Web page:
• Reply 10 of 62
    pokepoke Posts: 506member

    Quote:

    Originally Posted by Ex iPhone Owner View Post


    Companies buy back their shares when they do not have anything better to spend their cash on from an ROI perspective.  Which is sad; I would think they would invest extensively in new product development.  This screams they do not have anything nor any ideas on the next game changing product.  



     


    Or it "screams" that the next game changing product won't cost $100 billion to develop any more than the Mac, iPod, iPhone, or iPad did.

  • Reply 11 of 62
    malaxmalax Posts: 1,598member

    Quote:

    Originally Posted by Ex iPhone Owner View Post


    Companies buy back their shares when they do not have anything better to spend their cash on from an ROI perspective.  Which is sad; I would think they would invest extensively in new product development.  This screams they do not have anything nor any ideas on the next game changing product.  



     


    My finance professor described stock buy-backs the same way a few years ago.  However, I think it is unprecedented to have over $100B+ in "cash" and growing.  Apple doesn't have any foreseeable need for more than $100B, so they are returning that money to shareholders.  It is absurd to characterize it as the above poster did however.


     


    Back to the original question about what buying shares will do.  Apple has about 945 million shares outstanding, and plans to buy back $60B worth of shares over the next few years.  So let's imagine they are spending $10B this quarter, and assume an average purchase price of $450 (it's going up now, right?).  That represents 22 million shares.  So after this round of purchasing there will only be 923 million shares.  After spending the whole $60B, there could be 800 million shares (or 850MM or 600MM, who knows, it depends on future share prices).  Every share will be intrinsically more valuable since it represents a larger share of the Apple pie (sorry).


     


    Alternatively, the money Apple sends to investors via dividends sets an expectation for investors that owning Apple shares will provide a stream of future cash payments.  Some investors are looking for that and will be attracted to Apple shares for that reason.  On the other hand, if Apple ever lowers it's dividend in the future, expect the stock to crater.  For that reason, the stock buyback (at the currently super low prices) makes great sense compared to trying to unload tends of billions of dollars solely as dividends,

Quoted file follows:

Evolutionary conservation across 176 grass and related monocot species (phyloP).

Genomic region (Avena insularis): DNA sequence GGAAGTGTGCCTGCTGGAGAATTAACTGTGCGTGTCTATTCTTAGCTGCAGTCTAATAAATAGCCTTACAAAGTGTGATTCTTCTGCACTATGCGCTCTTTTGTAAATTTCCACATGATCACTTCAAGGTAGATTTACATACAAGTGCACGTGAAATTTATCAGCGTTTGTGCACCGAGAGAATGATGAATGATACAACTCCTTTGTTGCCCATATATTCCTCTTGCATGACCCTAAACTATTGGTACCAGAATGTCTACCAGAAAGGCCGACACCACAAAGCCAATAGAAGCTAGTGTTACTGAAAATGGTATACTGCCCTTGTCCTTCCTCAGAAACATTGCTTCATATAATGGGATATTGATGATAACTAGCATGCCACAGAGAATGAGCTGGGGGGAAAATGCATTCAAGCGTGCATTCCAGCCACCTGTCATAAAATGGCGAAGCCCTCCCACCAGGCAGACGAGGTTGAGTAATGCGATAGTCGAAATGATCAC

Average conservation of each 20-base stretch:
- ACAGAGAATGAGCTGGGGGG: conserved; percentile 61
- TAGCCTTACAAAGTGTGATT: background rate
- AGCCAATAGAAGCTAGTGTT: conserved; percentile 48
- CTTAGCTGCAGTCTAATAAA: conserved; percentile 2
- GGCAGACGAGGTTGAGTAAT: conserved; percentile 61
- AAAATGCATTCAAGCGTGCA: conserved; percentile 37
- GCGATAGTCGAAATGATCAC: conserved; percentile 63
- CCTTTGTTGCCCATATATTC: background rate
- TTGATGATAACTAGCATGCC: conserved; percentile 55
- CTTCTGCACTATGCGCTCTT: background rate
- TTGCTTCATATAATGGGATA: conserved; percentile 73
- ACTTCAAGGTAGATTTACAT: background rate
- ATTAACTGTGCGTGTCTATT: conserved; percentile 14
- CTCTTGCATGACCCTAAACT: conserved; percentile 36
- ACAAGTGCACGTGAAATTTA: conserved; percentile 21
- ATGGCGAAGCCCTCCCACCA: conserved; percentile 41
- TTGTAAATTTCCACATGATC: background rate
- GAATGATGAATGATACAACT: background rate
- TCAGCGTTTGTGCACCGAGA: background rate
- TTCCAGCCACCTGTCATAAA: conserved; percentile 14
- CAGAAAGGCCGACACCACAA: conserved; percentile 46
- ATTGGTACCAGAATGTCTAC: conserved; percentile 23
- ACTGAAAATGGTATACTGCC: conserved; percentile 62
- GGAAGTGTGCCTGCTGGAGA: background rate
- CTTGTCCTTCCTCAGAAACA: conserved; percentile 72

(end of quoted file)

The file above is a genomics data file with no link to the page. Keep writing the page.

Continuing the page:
• Reply 12 of 62
    jragostajragosta Posts: 10,473member
    I'm wondering... why has no one more knowledgable about finance explained what the impact of a $60Bn share buy back is?

    Foolishly it seems to me if the market capitalisation of AAPL is $413Bn then this effectively would increase value of the other shares by 15%. Or in other words a mere $60 dollars per share.

    That's a reasonable first level estimate. IF the investors had a fixed P/E ratio in mind and you take 15% of the shares off the market, then the P/E would drop - and investors would bid the price up by roughly 15% to reach the 'equilibrium' P/E ratio.

    However, that's too simplistic - especially in light of Apple's incredibly low current P/E ratio. Investors have apparently lost confidence in AAPL and have driven the P/E to ridiculously low levels. A large part of that is confidence. Apple's use of $60 B to buy stock is also an effort to convince investors that "even with our incredible profitability, we don't see any immediate investments that are better than buying our own stock". The hope is that this will spur confidence and increase the share price by more than the percentage of shares being repurchased.